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The Art of Gallé

Nicholas M. Dawes
From the Print Edition:
cigar case, Summer 93

How much would you pay for a table lamp shaped like a mushroom? If you were the anonymous bidder at Sotheby's New York on December 2, 1989 who went home with an impressive but badly damaged glass and metal lamp entitled "Les Coprins, "you paid $1.1 million. This extraordinary lamp, of which six examples are known to exist, is widely considered the finest work by Emile GaIIé, who was active as a designer and maker of ceramics, furniture and, principally, art glass, from 1874 until his death in 1904.

On the other hand, you might also be one of the unfortunate, like a private collector in New York whose collection of 31 outstanding examples of GaIIé glass was offered by Sotheby's New York on June 11, 1992. After a tense 45 minutes, only 16 pieces were sold for a total of just over $1 million. The low estimate for the collection was over $2.5 million.

But in those two examples lies the truth in the GaIIé market: Prices today are as affordable as they've been in recent years. And, it wasn't all that long ago when the mushroom lamp was sold, giving investors a genuine price standard for Gallé's works. That world record auction for "Les Coprins" still stands, which is not surprising given the global recession that has depressed prices since 1990. But it was the culmination of a heady ascent in the value of objects by Emile GaIIé which had begun over a decade earlier.

Only the artistic--as opposed to the popularly produced--Emile GaIIé is unique. Popular production models such as the "Elephant" vase, which was made throughout the 1920s, appear regularly at auction, and their performance is a sound gauge of market interest. Barbara Deisroth, who is head of Twentieth Century Decorative Arts for Sotheby's in North America, remembers the first Elephant vase in a specialized Sotheby's sale of 1978, a pioneer year for collecting art glass. It sold for $26,000. The model appeared in auction catalogs several times over the next ten years, its massiveness warranting a full-page spread. In November 1987, Christie's New York sold two examples de-accessioned by the Museum of Fine Arts in Houston. The two fetched a total of $69,000. The museum should have kept them. Less than a year later, Sotheby's sold one for $170,500, and as the market peaked on December 1, 1990, two lucky consigners saw their Elephant vases bring $187,000 (for a conventional example) and a whopping $346,500 (for a rare, white glass example).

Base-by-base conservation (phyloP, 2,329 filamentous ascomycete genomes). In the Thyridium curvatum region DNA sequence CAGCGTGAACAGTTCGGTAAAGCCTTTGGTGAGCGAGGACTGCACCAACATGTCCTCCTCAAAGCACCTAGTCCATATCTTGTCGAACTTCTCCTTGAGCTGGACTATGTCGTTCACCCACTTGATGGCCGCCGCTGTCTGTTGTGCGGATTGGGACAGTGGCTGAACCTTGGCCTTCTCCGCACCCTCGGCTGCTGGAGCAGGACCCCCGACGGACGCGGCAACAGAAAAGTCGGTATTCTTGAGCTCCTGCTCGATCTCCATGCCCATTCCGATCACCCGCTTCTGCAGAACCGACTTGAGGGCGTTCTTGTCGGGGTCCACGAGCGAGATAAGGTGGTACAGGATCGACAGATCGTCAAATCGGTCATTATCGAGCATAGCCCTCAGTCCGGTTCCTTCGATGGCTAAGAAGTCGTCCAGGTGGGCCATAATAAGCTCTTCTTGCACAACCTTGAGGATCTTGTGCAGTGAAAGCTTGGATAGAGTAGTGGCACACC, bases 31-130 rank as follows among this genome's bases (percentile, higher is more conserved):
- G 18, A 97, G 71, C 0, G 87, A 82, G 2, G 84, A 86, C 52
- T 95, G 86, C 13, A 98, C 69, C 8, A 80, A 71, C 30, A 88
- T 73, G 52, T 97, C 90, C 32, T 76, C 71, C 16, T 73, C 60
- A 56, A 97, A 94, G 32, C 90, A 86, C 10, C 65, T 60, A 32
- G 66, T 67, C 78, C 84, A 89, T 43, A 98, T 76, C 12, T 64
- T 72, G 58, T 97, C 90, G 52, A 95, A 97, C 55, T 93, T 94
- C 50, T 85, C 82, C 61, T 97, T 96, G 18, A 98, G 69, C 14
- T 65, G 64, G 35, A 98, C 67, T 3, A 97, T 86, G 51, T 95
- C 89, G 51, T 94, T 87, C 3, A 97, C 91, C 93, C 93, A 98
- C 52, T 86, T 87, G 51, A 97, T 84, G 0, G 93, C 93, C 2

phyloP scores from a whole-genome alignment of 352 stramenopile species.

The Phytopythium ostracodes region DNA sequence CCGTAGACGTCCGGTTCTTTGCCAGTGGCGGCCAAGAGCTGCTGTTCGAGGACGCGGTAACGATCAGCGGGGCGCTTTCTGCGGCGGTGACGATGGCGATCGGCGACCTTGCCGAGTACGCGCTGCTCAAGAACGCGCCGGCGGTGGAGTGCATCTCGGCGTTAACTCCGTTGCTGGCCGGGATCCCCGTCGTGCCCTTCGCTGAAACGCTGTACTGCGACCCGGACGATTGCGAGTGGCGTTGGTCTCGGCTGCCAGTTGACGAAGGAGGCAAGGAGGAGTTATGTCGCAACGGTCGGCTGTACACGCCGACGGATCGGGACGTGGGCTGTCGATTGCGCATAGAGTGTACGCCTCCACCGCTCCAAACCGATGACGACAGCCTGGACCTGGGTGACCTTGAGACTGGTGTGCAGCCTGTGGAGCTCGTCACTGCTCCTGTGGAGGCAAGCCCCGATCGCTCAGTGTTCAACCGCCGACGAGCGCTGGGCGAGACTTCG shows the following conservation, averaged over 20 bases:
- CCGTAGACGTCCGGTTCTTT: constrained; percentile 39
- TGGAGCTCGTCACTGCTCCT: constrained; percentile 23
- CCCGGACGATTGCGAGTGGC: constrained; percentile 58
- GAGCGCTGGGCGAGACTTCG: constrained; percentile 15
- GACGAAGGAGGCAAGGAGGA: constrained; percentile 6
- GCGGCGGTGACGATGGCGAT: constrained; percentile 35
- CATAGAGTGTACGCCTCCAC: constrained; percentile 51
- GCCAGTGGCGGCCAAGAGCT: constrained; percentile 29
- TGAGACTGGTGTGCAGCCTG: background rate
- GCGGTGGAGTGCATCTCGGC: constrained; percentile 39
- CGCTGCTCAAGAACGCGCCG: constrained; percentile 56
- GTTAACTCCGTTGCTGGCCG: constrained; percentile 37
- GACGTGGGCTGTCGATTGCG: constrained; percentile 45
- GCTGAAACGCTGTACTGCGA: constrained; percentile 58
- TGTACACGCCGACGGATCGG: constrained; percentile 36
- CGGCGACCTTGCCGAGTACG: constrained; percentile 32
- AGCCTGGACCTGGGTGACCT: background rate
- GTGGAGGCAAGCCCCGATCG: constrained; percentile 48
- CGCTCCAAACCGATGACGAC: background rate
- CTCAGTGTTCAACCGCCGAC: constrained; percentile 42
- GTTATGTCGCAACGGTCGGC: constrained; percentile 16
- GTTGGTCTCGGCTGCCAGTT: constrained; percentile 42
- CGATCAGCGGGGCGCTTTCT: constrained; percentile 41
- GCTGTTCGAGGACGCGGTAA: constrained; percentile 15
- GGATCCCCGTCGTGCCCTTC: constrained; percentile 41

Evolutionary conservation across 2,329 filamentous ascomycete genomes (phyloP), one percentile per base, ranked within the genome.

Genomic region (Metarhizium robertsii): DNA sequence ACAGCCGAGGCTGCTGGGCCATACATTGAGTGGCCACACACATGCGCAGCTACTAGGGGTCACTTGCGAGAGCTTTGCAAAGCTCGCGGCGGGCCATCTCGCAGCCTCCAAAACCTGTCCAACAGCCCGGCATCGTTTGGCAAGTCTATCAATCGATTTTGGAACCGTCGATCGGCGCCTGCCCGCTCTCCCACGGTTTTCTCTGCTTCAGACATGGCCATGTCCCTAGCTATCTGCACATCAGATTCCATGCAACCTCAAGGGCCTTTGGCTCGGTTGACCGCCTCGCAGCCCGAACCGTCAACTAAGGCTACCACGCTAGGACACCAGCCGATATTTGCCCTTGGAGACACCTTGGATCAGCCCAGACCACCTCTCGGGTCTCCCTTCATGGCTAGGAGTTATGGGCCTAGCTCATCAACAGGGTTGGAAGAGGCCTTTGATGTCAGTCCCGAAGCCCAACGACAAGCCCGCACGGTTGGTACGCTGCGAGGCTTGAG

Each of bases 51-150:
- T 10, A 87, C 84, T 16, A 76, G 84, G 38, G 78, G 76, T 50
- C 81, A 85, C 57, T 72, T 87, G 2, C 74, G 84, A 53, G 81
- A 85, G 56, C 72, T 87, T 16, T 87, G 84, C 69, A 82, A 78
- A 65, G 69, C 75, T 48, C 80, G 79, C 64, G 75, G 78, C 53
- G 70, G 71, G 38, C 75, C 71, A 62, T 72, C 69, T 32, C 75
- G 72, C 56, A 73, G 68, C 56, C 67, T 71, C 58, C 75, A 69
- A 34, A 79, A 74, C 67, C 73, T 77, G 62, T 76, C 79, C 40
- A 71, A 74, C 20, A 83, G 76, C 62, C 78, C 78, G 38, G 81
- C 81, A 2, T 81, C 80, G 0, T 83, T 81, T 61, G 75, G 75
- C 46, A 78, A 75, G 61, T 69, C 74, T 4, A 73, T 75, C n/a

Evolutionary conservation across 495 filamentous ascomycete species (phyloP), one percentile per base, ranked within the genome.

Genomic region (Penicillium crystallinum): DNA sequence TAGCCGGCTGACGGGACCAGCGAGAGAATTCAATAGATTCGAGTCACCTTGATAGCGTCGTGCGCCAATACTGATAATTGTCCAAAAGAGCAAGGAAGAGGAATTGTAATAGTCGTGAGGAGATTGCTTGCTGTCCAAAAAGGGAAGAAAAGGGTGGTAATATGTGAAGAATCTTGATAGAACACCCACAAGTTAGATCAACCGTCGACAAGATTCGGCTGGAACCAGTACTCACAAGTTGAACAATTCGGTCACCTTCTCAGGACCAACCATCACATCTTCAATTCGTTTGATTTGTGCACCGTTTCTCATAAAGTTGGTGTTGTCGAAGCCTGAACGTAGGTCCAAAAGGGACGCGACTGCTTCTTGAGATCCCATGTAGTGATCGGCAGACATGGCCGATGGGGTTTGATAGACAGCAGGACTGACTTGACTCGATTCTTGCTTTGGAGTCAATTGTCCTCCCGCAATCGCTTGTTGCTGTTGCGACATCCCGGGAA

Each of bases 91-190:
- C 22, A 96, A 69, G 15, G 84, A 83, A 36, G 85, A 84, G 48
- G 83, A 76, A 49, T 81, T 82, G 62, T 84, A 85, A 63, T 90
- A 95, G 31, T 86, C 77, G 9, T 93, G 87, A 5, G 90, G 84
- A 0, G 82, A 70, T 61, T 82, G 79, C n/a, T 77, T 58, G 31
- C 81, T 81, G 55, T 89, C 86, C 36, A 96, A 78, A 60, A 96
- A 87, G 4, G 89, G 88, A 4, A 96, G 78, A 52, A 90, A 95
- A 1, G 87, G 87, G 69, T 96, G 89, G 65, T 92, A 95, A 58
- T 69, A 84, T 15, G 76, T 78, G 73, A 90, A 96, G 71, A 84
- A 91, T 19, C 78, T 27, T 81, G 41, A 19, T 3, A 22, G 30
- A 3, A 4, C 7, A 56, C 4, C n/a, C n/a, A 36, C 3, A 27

Emile GaIIé worked in the town of Nancy, capital of the French province of Lorraine and home to a glass industry since the Renaissance. His talent and enthusiasm were inherited from his father, Charles Louis Edward GaIIé, a potter and glassmaker who had settled in Nancy in 1844. Much of Emile Gallé's early work is in earthenware, typically of tin glaze type (called faïence, a French term for earthenware decorated with opaque-colored glazes) or of the lustrous, thickly glazed barbotine ware. Very little of Gallé's earthenware reaches values above $5,000 today, and most is in conventional historical taste.

From about 1885, GaIIé worked in exotic woods and marquetry veneers, providing a legacy of cabinets, small tables, chairs, pedestals, boxes and the like, which are among the highest-quality examples of the Ecole de Nancy, or the Nancy school of Art Nouveau furniture. Some of Gallé's furniture is a little too close to the opulence of rococo for modern taste, and many later examples are uninteresting and of lower standards. Even the best prices rarely command as much as $50,000, and an ordinary side table changes hands for less than $2,000.

Emile GaIIé was remarkably prolific as a glass artist during his lifetime but was nominally responsible for an even greater amount of commercial glass produced in the years following his death, in 1904, until the firm closed in 1935, and all output ceased. The overwhelming majority of Gallé's glass made after 1904 is of overlay type. While impressive examples can reach prices in the low six figures, mundane vases, often sparsely patterned with Art Nouveau flora (significantly passé by the 1920s), can be found today for a few hundred dollars. "We sell them by the inch," quipped a New York dealer, pointing to a ten-inch vase priced at $1,000.